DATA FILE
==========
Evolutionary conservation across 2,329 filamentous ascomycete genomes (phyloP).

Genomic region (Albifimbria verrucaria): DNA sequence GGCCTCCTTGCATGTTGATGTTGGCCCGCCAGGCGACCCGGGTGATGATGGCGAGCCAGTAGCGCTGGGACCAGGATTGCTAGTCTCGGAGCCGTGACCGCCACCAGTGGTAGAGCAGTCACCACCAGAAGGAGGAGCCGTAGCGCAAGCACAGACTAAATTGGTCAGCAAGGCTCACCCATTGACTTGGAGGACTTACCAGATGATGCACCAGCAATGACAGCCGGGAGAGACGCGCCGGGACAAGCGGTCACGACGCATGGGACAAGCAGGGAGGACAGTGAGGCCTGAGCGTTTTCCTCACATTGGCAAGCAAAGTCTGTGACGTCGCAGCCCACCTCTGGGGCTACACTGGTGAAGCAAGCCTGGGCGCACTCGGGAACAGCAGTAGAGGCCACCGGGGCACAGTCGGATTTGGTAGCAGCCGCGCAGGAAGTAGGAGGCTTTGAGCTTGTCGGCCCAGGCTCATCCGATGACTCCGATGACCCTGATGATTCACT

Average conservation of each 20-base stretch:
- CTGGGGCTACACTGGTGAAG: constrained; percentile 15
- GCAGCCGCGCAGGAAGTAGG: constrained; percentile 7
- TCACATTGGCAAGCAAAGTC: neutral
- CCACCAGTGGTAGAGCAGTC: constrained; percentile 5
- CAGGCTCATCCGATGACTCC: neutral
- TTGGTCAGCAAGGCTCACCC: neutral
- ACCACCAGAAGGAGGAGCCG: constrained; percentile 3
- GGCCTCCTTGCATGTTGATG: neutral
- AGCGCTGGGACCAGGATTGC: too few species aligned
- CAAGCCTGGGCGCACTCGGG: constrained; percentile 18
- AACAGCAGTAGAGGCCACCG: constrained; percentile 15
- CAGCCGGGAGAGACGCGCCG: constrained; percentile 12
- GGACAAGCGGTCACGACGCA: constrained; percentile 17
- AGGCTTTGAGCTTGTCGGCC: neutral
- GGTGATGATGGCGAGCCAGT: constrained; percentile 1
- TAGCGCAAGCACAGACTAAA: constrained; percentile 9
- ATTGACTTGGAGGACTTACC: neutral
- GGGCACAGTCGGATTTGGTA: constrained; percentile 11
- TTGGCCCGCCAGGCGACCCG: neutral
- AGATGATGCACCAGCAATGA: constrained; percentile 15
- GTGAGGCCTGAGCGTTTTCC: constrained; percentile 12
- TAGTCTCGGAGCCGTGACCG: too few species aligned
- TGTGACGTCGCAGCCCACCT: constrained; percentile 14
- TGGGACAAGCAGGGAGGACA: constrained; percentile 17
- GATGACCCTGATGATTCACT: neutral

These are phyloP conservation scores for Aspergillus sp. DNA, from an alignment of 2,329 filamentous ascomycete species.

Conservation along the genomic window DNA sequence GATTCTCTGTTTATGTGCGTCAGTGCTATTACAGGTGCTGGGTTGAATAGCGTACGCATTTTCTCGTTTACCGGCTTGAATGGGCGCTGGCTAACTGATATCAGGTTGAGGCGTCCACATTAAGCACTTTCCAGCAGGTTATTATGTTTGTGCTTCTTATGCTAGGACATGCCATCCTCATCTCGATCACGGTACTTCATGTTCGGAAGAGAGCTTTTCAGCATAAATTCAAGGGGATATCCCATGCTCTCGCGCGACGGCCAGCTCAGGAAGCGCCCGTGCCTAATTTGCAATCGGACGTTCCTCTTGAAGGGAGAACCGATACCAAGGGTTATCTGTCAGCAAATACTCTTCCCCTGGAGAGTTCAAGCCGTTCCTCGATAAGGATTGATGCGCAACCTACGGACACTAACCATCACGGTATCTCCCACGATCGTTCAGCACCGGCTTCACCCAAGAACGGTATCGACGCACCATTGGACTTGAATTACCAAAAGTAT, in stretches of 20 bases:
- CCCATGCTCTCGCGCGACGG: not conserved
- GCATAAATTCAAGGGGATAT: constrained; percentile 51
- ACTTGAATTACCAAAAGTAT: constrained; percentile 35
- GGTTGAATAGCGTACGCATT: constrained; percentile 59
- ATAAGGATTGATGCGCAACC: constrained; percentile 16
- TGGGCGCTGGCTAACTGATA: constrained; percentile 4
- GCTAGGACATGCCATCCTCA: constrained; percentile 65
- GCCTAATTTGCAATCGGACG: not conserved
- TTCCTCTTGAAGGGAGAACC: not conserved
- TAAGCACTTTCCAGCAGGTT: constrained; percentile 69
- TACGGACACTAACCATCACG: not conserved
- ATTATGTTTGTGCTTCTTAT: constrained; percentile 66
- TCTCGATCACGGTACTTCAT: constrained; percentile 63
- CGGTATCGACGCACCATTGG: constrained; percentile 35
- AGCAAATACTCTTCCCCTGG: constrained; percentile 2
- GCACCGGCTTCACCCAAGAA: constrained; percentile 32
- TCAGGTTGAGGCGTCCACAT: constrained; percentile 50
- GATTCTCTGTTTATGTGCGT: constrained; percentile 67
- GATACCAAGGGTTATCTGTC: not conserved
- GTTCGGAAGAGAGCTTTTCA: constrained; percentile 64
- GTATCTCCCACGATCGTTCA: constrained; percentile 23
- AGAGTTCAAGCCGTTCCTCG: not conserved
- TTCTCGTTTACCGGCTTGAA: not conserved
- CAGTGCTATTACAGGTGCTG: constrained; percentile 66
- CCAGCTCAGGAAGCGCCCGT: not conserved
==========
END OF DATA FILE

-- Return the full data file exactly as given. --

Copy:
Evolutionary conservation across 2,329 filamentous ascomycete genomes (phyloP).

Genomic region (Albifimbria verrucaria): DNA sequence GGCCTCCTTGCATGTTGATGTTGGCCCGCCAGGCGACCCGGGTGATGATGGCGAGCCAGTAGCGCTGGGACCAGGATTGCTAGTCTCGGAGCCGTGACCGCCACCAGTGGTAGAGCAGTCACCACCAGAAGGAGGAGCCGTAGCGCAAGCACAGACTAAATTGGTCAGCAAGGCTCACCCATTGACTTGGAGGACTTACCAGATGATGCACCAGCAATGACAGCCGGGAGAGACGCGCCGGGACAAGCGGTCACGACGCATGGGACAAGCAGGGAGGACAGTGAGGCCTGAGCGTTTTCCTCACATTGGCAAGCAAAGTCTGTGACGTCGCAGCCCACCTCTGGGGCTACACTGGTGAAGCAAGCCTGGGCGCACTCGGGAACAGCAGTAGAGGCCACCGGGGCACAGTCGGATTTGGTAGCAGCCGCGCAGGAAGTAGGAGGCTTTGAGCTTGTCGGCCCAGGCTCATCCGATGACTCCGATGACCCTGATGATTCACT

Average conservation of each 20-base stretch:
- CTGGGGCTACACTGGTGAAG: constrained; percentile 15
- GCAGCCGCGCAGGAAGTAGG: constrained; percentile 7
- TCACATTGGCAAGCAAAGTC: neutral
- CCACCAGTGGTAGAGCAGTC: constrained; percentile 5
- CAGGCTCATCCGATGACTCC: neutral
- TTGGTCAGCAAGGCTCACCC: neutral
- ACCACCAGAAGGAGGAGCCG: constrained; percentile 3
- GGCCTCCTTGCATGTTGATG: neutral
- AGCGCTGGGACCAGGATTGC: too few species aligned
- CAAGCCTGGGCGCACTCGGG: constrained; percentile 18
- AACAGCAGTAGAGGCCACCG: constrained; percentile 15
- CAGCCGGGAGAGACGCGCCG: constrained; percentile 12
- GGACAAGCGGTCACGACGCA: constrained; percentile 17
- AGGCTTTGAGCTTGTCGGCC: neutral
- GGTGATGATGGCGAGCCAGT: constrained; percentile 1
- TAGCGCAAGCACAGACTAAA: constrained; percentile 9
- ATTGACTTGGAGGACTTACC: neutral
- GGGCACAGTCGGATTTGGTA: constrained; percentile 11
- TTGGCCCGCCAGGCGACCCG: neutral
- AGATGATGCACCAGCAATGA: constrained; percentile 15
- GTGAGGCCTGAGCGTTTTCC: constrained; percentile 12
- TAGTCTCGGAGCCGTGACCG: too few species aligned
- TGTGACGTCGCAGCCCACCT: constrained; percentile 14
- TGGGACAAGCAGGGAGGACA: constrained; percentile 17
- GATGACCCTGATGATTCACT: neutral

These are phyloP conservation scores for Aspergillus sp. DNA, from an alignment of 2,329 filamentous ascomycete species.

Conservation along the genomic window DNA sequence GATTCTCTGTTTATGTGCGTCAGTGCTATTACAGGTGCTGGGTTGAATAGCGTACGCATTTTCTCGTTTACCGGCTTGAATGGGCGCTGGCTAACTGATATCAGGTTGAGGCGTCCACATTAAGCACTTTCCAGCAGGTTATTATGTTTGTGCTTCTTATGCTAGGACATGCCATCCTCATCTCGATCACGGTACTTCATGTTCGGAAGAGAGCTTTTCAGCATAAATTCAAGGGGATATCCCATGCTCTCGCGCGACGGCCAGCTCAGGAAGCGCCCGTGCCTAATTTGCAATCGGACGTTCCTCTTGAAGGGAGAACCGATACCAAGGGTTATCTGTCAGCAAATACTCTTCCCCTGGAGAGTTCAAGCCGTTCCTCGATAAGGATTGATGCGCAACCTACGGACACTAACCATCACGGTATCTCCCACGATCGTTCAGCACCGGCTTCACCCAAGAACGGTATCGACGCACCATTGGACTTGAATTACCAAAAGTAT, in stretches of 20 bases:
- CCCATGCTCTCGCGCGACGG: not conserved
- GCATAAATTCAAGGGGATAT: constrained; percentile 51
- ACTTGAATTACCAAAAGTAT: constrained; percentile 35
- GGTTGAATAGCGTACGCATT: constrained; percentile 59
- ATAAGGATTGATGCGCAACC: constrained; percentile 16
- TGGGCGCTGGCTAACTGATA: constrained; percentile 4
- GCTAGGACATGCCATCCTCA: constrained; percentile 65
- GCCTAATTTGCAATCGGACG: not conserved
- TTCCTCTTGAAGGGAGAACC: not conserved
- TAAGCACTTTCCAGCAGGTT: constrained; percentile 69
- TACGGACACTAACCATCACG: not conserved
- ATTATGTTTGTGCTTCTTAT: constrained; percentile 66
- TCTCGATCACGGTACTTCAT: constrained; percentile 63
- CGGTATCGACGCACCATTGG: constrained; percentile 35
- AGCAAATACTCTTCCCCTGG: constrained; percentile 2
- GCACCGGCTTCACCCAAGAA: constrained; percentile 32
- TCAGGTTGAGGCGTCCACAT: constrained; percentile 50
- GATTCTCTGTTTATGTGCGT: constrained; percentile 67
- GATACCAAGGGTTATCTGTC: not conserved
- GTTCGGAAGAGAGCTTTTCA: constrained; percentile 64
- GTATCTCCCACGATCGTTCA: constrained; percentile 23
- AGAGTTCAAGCCGTTCCTCG: not conserved
- TTCTCGTTTACCGGCTTGAA: not conserved
- CAGTGCTATTACAGGTGCTG: constrained; percentile 66
- CCAGCTCAGGAAGCGCCCGT: not conserved